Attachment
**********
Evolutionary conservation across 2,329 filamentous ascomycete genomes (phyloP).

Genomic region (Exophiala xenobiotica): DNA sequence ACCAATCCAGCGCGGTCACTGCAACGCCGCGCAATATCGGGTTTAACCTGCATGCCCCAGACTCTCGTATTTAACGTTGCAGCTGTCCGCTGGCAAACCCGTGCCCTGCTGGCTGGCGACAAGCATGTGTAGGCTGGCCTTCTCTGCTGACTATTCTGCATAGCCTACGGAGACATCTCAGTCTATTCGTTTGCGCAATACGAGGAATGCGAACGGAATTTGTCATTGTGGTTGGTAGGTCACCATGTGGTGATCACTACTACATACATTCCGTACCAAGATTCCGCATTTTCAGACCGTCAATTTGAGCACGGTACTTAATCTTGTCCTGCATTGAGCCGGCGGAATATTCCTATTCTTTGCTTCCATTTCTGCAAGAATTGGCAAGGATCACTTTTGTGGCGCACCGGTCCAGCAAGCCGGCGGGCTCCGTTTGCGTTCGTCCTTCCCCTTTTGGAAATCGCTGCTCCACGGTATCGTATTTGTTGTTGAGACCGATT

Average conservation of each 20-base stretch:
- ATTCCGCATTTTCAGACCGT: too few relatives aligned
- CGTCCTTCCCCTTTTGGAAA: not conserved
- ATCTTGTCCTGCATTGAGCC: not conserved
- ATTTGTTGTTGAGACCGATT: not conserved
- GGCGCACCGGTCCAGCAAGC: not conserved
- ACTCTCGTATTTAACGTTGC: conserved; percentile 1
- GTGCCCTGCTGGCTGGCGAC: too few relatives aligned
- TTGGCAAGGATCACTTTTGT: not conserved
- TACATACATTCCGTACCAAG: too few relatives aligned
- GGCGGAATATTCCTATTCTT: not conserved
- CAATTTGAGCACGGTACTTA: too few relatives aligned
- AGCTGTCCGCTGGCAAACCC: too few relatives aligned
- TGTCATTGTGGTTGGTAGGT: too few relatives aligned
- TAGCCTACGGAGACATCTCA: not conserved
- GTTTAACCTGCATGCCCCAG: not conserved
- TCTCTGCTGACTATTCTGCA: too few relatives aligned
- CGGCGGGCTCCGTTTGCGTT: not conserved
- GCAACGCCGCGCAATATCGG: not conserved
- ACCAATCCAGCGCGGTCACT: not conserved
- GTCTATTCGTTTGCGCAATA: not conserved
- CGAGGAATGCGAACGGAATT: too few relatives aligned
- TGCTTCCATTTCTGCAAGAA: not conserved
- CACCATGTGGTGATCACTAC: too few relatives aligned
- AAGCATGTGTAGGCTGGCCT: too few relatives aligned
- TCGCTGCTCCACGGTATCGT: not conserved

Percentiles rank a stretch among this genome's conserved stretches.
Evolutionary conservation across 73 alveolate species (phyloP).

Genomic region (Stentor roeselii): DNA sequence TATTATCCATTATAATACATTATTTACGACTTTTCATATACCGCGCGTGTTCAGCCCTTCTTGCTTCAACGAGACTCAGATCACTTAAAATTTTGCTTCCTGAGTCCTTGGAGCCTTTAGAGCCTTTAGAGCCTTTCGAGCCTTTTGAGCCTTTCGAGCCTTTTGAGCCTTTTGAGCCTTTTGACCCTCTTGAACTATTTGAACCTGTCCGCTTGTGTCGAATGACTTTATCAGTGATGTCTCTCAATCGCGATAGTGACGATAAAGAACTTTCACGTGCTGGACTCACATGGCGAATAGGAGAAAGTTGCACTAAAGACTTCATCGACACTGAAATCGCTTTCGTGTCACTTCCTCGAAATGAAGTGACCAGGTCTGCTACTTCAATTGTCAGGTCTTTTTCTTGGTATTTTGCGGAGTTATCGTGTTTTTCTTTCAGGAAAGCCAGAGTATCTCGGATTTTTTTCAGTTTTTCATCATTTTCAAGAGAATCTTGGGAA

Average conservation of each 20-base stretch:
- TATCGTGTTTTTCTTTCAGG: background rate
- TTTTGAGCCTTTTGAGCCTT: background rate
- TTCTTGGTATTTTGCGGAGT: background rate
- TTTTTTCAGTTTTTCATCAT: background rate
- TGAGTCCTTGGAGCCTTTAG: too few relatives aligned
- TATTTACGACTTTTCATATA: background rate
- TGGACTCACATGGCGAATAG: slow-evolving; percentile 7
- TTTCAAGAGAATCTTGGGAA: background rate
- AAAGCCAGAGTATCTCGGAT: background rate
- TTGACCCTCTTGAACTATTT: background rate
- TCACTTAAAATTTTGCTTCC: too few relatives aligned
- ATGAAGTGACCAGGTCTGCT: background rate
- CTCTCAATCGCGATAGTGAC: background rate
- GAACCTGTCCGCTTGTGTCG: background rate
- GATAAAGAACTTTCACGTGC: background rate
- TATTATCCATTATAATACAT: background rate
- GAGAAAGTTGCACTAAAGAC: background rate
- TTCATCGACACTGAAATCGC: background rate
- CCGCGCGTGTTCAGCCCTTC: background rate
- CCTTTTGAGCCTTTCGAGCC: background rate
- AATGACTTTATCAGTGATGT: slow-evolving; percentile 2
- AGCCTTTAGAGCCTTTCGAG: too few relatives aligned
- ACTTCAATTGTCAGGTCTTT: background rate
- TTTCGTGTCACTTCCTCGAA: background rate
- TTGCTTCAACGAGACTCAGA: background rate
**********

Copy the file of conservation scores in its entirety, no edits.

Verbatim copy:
Evolutionary conservation across 2,329 filamentous ascomycete genomes (phyloP).

Genomic region (Exophiala xenobiotica): DNA sequence ACCAATCCAGCGCGGTCACTGCAACGCCGCGCAATATCGGGTTTAACCTGCATGCCCCAGACTCTCGTATTTAACGTTGCAGCTGTCCGCTGGCAAACCCGTGCCCTGCTGGCTGGCGACAAGCATGTGTAGGCTGGCCTTCTCTGCTGACTATTCTGCATAGCCTACGGAGACATCTCAGTCTATTCGTTTGCGCAATACGAGGAATGCGAACGGAATTTGTCATTGTGGTTGGTAGGTCACCATGTGGTGATCACTACTACATACATTCCGTACCAAGATTCCGCATTTTCAGACCGTCAATTTGAGCACGGTACTTAATCTTGTCCTGCATTGAGCCGGCGGAATATTCCTATTCTTTGCTTCCATTTCTGCAAGAATTGGCAAGGATCACTTTTGTGGCGCACCGGTCCAGCAAGCCGGCGGGCTCCGTTTGCGTTCGTCCTTCCCCTTTTGGAAATCGCTGCTCCACGGTATCGTATTTGTTGTTGAGACCGATT

Average conservation of each 20-base stretch:
- ATTCCGCATTTTCAGACCGT: too few relatives aligned
- CGTCCTTCCCCTTTTGGAAA: not conserved
- ATCTTGTCCTGCATTGAGCC: not conserved
- ATTTGTTGTTGAGACCGATT: not conserved
- GGCGCACCGGTCCAGCAAGC: not conserved
- ACTCTCGTATTTAACGTTGC: conserved; percentile 1
- GTGCCCTGCTGGCTGGCGAC: too few relatives aligned
- TTGGCAAGGATCACTTTTGT: not conserved
- TACATACATTCCGTACCAAG: too few relatives aligned
- GGCGGAATATTCCTATTCTT: not conserved
- CAATTTGAGCACGGTACTTA: too few relatives aligned
- AGCTGTCCGCTGGCAAACCC: too few relatives aligned
- TGTCATTGTGGTTGGTAGGT: too few relatives aligned
- TAGCCTACGGAGACATCTCA: not conserved
- GTTTAACCTGCATGCCCCAG: not conserved
- TCTCTGCTGACTATTCTGCA: too few relatives aligned
- CGGCGGGCTCCGTTTGCGTT: not conserved
- GCAACGCCGCGCAATATCGG: not conserved
- ACCAATCCAGCGCGGTCACT: not conserved
- GTCTATTCGTTTGCGCAATA: not conserved
- CGAGGAATGCGAACGGAATT: too few relatives aligned
- TGCTTCCATTTCTGCAAGAA: not conserved
- CACCATGTGGTGATCACTAC: too few relatives aligned
- AAGCATGTGTAGGCTGGCCT: too few relatives aligned
- TCGCTGCTCCACGGTATCGT: not conserved

Percentiles rank a stretch among this genome's conserved stretches.
Evolutionary conservation across 73 alveolate species (phyloP).

Genomic region (Stentor roeselii): DNA sequence TATTATCCATTATAATACATTATTTACGACTTTTCATATACCGCGCGTGTTCAGCCCTTCTTGCTTCAACGAGACTCAGATCACTTAAAATTTTGCTTCCTGAGTCCTTGGAGCCTTTAGAGCCTTTAGAGCCTTTCGAGCCTTTTGAGCCTTTCGAGCCTTTTGAGCCTTTTGAGCCTTTTGACCCTCTTGAACTATTTGAACCTGTCCGCTTGTGTCGAATGACTTTATCAGTGATGTCTCTCAATCGCGATAGTGACGATAAAGAACTTTCACGTGCTGGACTCACATGGCGAATAGGAGAAAGTTGCACTAAAGACTTCATCGACACTGAAATCGCTTTCGTGTCACTTCCTCGAAATGAAGTGACCAGGTCTGCTACTTCAATTGTCAGGTCTTTTTCTTGGTATTTTGCGGAGTTATCGTGTTTTTCTTTCAGGAAAGCCAGAGTATCTCGGATTTTTTTCAGTTTTTCATCATTTTCAAGAGAATCTTGGGAA

Average conservation of each 20-base stretch:
- TATCGTGTTTTTCTTTCAGG: background rate
- TTTTGAGCCTTTTGAGCCTT: background rate
- TTCTTGGTATTTTGCGGAGT: background rate
- TTTTTTCAGTTTTTCATCAT: background rate
- TGAGTCCTTGGAGCCTTTAG: too few relatives aligned
- TATTTACGACTTTTCATATA: background rate
- TGGACTCACATGGCGAATAG: slow-evolving; percentile 7
- TTTCAAGAGAATCTTGGGAA: background rate
- AAAGCCAGAGTATCTCGGAT: background rate
- TTGACCCTCTTGAACTATTT: background rate
- TCACTTAAAATTTTGCTTCC: too few relatives aligned
- ATGAAGTGACCAGGTCTGCT: background rate
- CTCTCAATCGCGATAGTGAC: background rate
- GAACCTGTCCGCTTGTGTCG: background rate
- GATAAAGAACTTTCACGTGC: background rate
- TATTATCCATTATAATACAT: background rate
- GAGAAAGTTGCACTAAAGAC: background rate
- TTCATCGACACTGAAATCGC: background rate
- CCGCGCGTGTTCAGCCCTTC: background rate
- CCTTTTGAGCCTTTCGAGCC: background rate
- AATGACTTTATCAGTGATGT: slow-evolving; percentile 2
- AGCCTTTAGAGCCTTTCGAG: too few relatives aligned
- ACTTCAATTGTCAGGTCTTT: background rate
- TTTCGTGTCACTTCCTCGAA: background rate
- TTGCTTCAACGAGACTCAGA: background rate